New Delhi: A 37-year-old man in Delhi, who recovered from Covid-19 in April, has set a precedent for all to follow by donating plasma for six times.
Tabrej Khan, who was one of the organisers of a protest against the Citizenship Amendment Act in the capital’s Jahangirpuri area, has told the media that he plans to donate for the seventh time. This raises the question — how many times can a recovered person donate plasma?
Satyajit Rath, an immunologist at IISER in Pune, told ThePrint: “Keep in mind that we take only 10 per cent of the blood volume every time a person donates (plasma). So even after donating for a few times, a patient will continue to have antibodies in their blood.”
According to Dr Meenu Bajpai, the head of Blood Transfusion department at the Institute of Liver and Biliary Sciences (ILBS), where Khan donated his plasma for the first two times, “I have seen his antibody tests and his titre (concentration of antibodies) during his second donation was unusually high for a patient, who recovered in April.”
She said it is highly likely that Khan’s titre of antibodies must have continued to show good numbers, which is why he was able to donate plasma for six times.
“Usually, we look for patients who have recovered one or two months prior to the date of donation. So as of 31 July, we will look for patients who have recovered in April or June,” she added.
Convalescent plasma therapy or CPT involves transfusing blood from a recently recovered Covid-19 patient to another patient infected with the disease. Patients who have recovered from Covid-19 have antibodies in their blood, which could help others fight off the infection.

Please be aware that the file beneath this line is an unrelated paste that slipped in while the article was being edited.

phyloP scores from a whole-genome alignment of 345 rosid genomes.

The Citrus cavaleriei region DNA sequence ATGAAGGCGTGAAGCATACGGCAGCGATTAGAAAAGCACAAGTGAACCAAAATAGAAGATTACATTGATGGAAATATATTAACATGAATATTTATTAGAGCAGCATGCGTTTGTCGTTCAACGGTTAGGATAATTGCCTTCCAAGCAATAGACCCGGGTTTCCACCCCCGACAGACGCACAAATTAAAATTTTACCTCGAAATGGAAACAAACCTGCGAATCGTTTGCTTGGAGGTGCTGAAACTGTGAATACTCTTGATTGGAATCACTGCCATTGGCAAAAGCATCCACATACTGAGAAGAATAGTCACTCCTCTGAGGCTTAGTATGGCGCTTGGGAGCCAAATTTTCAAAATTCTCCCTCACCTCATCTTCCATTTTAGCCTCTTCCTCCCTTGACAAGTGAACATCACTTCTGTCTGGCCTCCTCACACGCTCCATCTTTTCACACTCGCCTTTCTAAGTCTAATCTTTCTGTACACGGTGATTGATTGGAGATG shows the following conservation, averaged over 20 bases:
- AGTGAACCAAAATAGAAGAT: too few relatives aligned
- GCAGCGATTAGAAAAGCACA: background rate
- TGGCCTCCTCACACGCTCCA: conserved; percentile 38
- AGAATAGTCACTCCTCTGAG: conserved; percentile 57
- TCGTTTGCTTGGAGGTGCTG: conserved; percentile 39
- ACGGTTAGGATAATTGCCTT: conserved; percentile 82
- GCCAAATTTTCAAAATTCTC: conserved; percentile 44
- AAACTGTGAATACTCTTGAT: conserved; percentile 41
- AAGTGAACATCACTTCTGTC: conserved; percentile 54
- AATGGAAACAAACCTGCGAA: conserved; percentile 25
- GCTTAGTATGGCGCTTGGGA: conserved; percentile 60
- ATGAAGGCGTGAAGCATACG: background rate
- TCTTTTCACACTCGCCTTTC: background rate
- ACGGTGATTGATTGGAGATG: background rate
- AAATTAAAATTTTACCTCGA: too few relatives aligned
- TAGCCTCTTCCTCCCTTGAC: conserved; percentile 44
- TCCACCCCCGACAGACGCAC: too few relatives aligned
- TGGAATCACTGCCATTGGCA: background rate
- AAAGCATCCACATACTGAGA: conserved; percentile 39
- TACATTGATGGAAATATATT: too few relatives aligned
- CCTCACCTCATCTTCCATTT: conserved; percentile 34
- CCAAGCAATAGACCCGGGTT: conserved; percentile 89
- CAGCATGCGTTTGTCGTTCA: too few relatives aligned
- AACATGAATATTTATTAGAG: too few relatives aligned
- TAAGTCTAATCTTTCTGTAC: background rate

Therefore, the idea behind plasma therapy is to leverage the antibodies in a recovered patient’s plasma to help others beat the disease.
A study published in the Nature journal in June found that antibodies’ levels start declining from the bodies of recovered patients after three months.
Another study found that more recent the recovery from Covid-19, the more effective the blood serum was.
The samples that were collected two months after a patient was diagnosed, did not have enough antibodies to combat the virus in the cell culture, the study said.
Khan’s plasma donation
Khan was diagnosed with Covid-19 on 18 March and he recovered on 5 April.
“I was admitted in LNJP hospital during the course of my illness. I was a symptomatic patient with high fever and cough, and my entire body was in excruciating pain,” he told ThePrint.
Khan donated plasma for the first time on 18 April at the ILBS. He was told by ILBS doctors that he had healthy antibodies and would help save the lives of many. Usually, plasma extracted from one person is used by only one or two patients. But Khan’s one-time plasma donation was given to three patients.
The second time he donated plasma was on 5 May, then ten days later on 15 May. He again donated on 24 May, then on 7 June for the fifth time and finally on 20 June for the sixth time.
Khan has now sent his blood for an antibody test at LNJP hospital to donate for a seventh time. The results of the test will come Tuesday.
Dr Vivek Ranjan, head of the blood bank at Sir Gangaram Hospital, where Khan donated plasma twice, said, “Sometimes when the viral load is high, the patient may be able to build strong antibodies.”
Mystery around development of antibodies
Rath said while the Nature journal study stated that antibodies start disappearing after three months, a lot of the participants in the same study continued to have antibodies even after three months.
He added that it is not surprising for a person to have antibodies persisting even after three months.
“We don’t quite understand yet why some people’s antibodies last longer than they do in others,” Rath said.
However, Sunil K. Noothi, an immunologist, who was formerly working with the University of Alabama in Birmingham, pointed out that the current antibody tests are not completely reliable.
Noothi also noted that there is not enough evidence to show that plasma therapy is indeed working.
It is possible that the patients receiving Khan’s plasma would have eventually recovered on their own, as is being seen in the majority of the patients, Noothi said.
Rath also agreed, saying that plasma therapy at this point is “shooting in the dark”.
“When there is so much variation in the antibodies in the donor’s plasma, it is difficult to design objective randomised control trials. Without such trials, the success of plasma therapy can not be ascertained,” he added.